Tuesday, July 31, 2018

Review: Death Wish

This is going to be strange. Why? Because I generally don't get requests to do reviews.

However, JD Cowan asked me to review this one when this was in theaters...

My fiancee made me sit all the way through Tomb Raider ... you may have read that review.

Image result for Death Wish
Equally odd ... because I have never really been a fan of the Death Wish series. I don't really have anything against it, I just hadn't seen many of them no TV, nor did I ever go out of my way to watch them.

But when the Death Wish remake came out, I went out of my way to watch the original with Charles Bronson.... it was okay. It seemed a little ... dated? It was very slow. Though it was an interesting look at a really young Jeff Goldblum.

Fast forward to the modern remake.

Dr. Paul Kersey (Willis) is a surgeon with a loving wife and daughter. He lives in Chicago's Lake Shore Drive in 2016, during the spike of 90-kills a week, and 40 on a weekend. When he is called away to surgery, his wife and daughter are attacked in their own home. His wife is murdered, and his daughter left in a coma. Inspired by his Texas father-in-law, Kersey steals a gun from a gangbanger in his own ER, and starts to practice. It's clear at this point in the film (about 40 minutes in) that he's going to use it for some less-than-legal purposes, he still takes his time, builds up his skills ... mostly by watching YouTube videos. And after interrupting a car jacking and saving a boy from the corner street dealer (the Ice Cream Man... yes, really) he starts hunting the men who attacked his home. And we're off to the races from there.

I like this film. I really do. Like the original, this one took its time. I think Bruce Willis waits a whole 45 minutes before killing anyone -- which is a long time in a Willis action role. There is so much time spent building up the characters and establishing a rapport with them, it was strange -- I actually gave a damn about what happened with these people.**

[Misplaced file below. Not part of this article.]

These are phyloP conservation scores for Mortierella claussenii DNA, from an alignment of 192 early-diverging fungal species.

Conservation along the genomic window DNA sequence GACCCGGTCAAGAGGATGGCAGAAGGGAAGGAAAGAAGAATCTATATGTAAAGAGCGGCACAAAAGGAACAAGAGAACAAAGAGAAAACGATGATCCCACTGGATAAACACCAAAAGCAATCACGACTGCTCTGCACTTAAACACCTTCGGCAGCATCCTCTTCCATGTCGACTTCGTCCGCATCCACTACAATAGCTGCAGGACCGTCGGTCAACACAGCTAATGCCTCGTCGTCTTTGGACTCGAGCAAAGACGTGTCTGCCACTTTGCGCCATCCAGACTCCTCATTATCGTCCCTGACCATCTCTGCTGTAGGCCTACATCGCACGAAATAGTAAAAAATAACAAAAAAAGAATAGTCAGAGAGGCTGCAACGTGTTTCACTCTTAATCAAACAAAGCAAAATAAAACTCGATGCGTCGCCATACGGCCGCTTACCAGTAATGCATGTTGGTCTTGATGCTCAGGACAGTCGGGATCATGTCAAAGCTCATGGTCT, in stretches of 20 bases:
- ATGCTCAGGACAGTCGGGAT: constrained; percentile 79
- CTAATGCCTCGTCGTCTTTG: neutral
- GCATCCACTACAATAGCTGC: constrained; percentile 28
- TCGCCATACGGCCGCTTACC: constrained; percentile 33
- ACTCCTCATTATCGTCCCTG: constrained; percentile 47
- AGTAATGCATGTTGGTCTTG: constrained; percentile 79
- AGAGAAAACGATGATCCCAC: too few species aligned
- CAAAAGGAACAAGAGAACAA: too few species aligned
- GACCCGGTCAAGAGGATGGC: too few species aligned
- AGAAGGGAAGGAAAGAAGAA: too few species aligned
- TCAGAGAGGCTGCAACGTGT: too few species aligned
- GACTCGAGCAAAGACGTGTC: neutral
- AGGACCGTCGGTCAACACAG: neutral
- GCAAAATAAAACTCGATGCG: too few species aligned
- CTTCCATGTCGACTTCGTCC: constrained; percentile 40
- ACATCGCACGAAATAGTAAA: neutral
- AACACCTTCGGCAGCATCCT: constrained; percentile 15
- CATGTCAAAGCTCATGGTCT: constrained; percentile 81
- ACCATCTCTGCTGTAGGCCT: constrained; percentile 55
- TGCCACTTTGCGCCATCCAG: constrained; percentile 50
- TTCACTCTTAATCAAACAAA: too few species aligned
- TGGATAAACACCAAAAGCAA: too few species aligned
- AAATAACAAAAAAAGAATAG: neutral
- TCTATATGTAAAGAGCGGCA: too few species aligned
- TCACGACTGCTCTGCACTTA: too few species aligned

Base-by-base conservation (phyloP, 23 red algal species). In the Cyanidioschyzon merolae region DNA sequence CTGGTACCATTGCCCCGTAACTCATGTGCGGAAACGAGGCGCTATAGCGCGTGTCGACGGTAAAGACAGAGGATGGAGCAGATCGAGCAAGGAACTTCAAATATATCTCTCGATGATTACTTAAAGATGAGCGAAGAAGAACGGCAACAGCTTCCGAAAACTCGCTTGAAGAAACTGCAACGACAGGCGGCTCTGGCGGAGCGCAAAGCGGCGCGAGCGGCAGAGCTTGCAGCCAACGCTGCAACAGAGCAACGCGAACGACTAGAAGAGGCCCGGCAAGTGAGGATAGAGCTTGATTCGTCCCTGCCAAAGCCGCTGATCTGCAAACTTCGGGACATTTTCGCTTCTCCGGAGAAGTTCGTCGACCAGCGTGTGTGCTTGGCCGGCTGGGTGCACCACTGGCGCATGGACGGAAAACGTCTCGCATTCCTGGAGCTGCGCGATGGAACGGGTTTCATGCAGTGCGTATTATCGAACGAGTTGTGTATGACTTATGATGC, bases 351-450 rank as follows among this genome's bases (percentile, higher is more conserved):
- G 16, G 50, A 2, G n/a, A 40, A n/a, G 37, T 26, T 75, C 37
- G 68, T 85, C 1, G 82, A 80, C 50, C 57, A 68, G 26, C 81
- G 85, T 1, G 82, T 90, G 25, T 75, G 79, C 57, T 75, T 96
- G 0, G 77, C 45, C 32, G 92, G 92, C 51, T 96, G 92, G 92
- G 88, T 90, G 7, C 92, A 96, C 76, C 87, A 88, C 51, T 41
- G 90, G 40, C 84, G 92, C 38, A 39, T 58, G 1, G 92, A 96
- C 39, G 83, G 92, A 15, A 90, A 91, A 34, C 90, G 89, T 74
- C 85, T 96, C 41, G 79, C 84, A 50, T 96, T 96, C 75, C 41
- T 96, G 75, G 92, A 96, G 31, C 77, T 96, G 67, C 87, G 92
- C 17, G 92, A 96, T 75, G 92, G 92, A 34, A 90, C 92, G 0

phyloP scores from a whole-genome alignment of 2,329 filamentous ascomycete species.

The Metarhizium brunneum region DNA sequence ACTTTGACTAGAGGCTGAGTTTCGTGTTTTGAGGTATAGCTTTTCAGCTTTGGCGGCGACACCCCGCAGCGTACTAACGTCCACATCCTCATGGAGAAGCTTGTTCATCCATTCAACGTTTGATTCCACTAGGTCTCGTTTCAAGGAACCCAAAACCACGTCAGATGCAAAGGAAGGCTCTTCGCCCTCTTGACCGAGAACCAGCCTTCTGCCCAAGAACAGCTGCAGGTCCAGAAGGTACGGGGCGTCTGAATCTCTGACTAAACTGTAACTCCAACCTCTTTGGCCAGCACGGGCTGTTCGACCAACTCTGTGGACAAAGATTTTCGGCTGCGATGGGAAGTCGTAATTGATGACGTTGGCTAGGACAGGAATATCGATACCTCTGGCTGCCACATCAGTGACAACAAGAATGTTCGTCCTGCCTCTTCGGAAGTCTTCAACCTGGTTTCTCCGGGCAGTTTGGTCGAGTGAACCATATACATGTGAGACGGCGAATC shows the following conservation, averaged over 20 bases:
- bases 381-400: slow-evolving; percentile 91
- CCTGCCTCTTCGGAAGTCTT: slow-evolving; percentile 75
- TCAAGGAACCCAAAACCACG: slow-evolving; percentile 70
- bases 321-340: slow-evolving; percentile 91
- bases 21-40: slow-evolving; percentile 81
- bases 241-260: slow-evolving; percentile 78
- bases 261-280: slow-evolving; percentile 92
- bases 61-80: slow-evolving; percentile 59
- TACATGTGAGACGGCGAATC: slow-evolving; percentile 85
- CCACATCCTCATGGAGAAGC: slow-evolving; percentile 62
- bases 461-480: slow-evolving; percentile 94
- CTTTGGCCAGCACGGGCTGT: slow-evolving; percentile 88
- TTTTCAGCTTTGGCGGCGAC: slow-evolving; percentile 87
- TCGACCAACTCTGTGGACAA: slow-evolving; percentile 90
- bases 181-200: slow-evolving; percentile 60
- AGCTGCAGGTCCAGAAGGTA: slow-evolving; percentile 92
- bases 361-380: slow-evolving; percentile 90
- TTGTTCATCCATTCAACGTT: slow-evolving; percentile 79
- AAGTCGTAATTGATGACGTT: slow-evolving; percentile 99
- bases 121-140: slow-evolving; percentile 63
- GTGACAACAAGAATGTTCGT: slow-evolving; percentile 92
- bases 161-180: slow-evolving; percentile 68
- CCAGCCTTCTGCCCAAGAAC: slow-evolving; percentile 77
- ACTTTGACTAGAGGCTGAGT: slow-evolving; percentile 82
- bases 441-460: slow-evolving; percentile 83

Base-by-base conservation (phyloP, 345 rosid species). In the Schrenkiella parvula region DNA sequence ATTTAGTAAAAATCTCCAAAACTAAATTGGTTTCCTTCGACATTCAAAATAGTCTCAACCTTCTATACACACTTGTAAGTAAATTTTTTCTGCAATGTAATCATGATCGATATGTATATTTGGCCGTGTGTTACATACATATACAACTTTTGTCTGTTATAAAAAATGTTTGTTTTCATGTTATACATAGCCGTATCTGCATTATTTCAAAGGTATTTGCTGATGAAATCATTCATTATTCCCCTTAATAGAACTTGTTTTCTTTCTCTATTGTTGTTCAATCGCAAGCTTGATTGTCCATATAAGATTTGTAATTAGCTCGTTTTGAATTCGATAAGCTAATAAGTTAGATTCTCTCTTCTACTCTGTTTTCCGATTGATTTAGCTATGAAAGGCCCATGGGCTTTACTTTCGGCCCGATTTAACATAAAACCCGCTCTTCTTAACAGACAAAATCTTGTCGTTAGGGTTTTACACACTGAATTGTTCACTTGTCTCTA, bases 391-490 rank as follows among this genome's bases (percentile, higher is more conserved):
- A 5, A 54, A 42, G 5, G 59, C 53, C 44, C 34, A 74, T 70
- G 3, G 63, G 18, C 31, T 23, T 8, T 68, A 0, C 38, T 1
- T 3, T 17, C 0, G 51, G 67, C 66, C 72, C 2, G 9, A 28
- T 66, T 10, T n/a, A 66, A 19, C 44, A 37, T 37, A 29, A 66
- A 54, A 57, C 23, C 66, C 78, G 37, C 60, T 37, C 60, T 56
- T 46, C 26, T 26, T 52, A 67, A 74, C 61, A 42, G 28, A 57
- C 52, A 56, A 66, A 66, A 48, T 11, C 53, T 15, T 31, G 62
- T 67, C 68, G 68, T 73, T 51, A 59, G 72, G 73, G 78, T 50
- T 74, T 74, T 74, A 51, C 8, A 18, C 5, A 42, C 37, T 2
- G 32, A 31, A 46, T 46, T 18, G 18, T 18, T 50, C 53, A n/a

Unlike the original, this one doesn't spend long elliptical moments spent on nothing, but it also doesn't rush. Also unlike the original, this one had a plot.

Yes, I said it. Charles Bronson's Death Wish was an anatomy of a man as he goes from a nonentity to being a vigilante with a taste for hunting the wild criminal through the streets of 70s New York. Bruce Willis is a father who has learned the art of self defense, and goes hunting the people who murdered his family -- killing a few other criminals along the way. And yes, he does seem to have a taste for it.

Somewhere around killing "the Ice Cream Man," this Death Wish almost feels like The Fugitive for the dark side.

And frankly, while this one moves faster, it may have a lower kill count (I think Willis killed only 8, while Bronson killed at least that many) and I think it did their social commentary better. Yes, really. It felt really weird laughing in the middle of this film at "a vigilante in the age of social media," with the talking heads of the radio arguing about the morality of the situation, and coming up with ... a shrug.

You know how odd this film is? I even liked the directing. And I generally don't care about camera angles and panning shots. But this one used a lot of nice camera techniques that surprised me -- hell, I'm surprised I even noticed them.  Now,I don't know Eli Roth from a hole in the ground (I think he does horror films?) but I can't complain about his directing technique. I'm certain he's spent some time looking at Hitchcock films -- it's definitely clearer in the first hour than in the later segments, but Roth still has them sprinkled throughout. Though Roth does like a good Chekov's gun ... several of them.

And it's so nice to see a film where gun owners aren't branded as nut cases, just enthusiastic.

Let's go over the acting a bit.

Bruce Willis ... was allowed to act. He isn't doing John McClain here, nor is he doing his more recent routine of devolving into self-parody. There are some moments where I felt like he should have put more effort into the emotional bits, but that slack is picked up by some of the other actors.

Vincent D'Nofrio ... it a great character actor. As usual. And it was amusing to see him as Bruce Willis' brother, as they have similar hairlines.

Dean Norris, as the investigative cop ... I don't know, there's something about having Chuck Norris' brother in a Death Wish film that strikes me as funny. Also, the interactions between him and our main character felt a lot more real here than it did in the original.

Granted, really, the only thing I think needed work in this movie may have been the development of the bad guys ... but I don't think that interfered with the plot at all.

Overall, really good. Give it 7/ 10. Good movie. Recommended.

**Sigh. Yeah, I feel I gotta look at the original. Look, it's a really good snapshot of the mood of the era: screw "the man," who needs the cops?, and still thinking that Kitty Genovese was really left to die without anyone calling the cops (it's a myth, from what I can tell). The ending was more about how the cops "just want this all to go away," and rather than addressing the crime, or the situation. Here, it's more about making certain all of the right people are in the ground, and that the vigilante killing stops. But wow, do I not care about anybody in that movie. Everyone feels lifeless while we have long shots of very little -- I would call them ponderous, but it doesn't really ponder anything. It tries to be deep and go into vigilantism, but honestly? It didn't work. 

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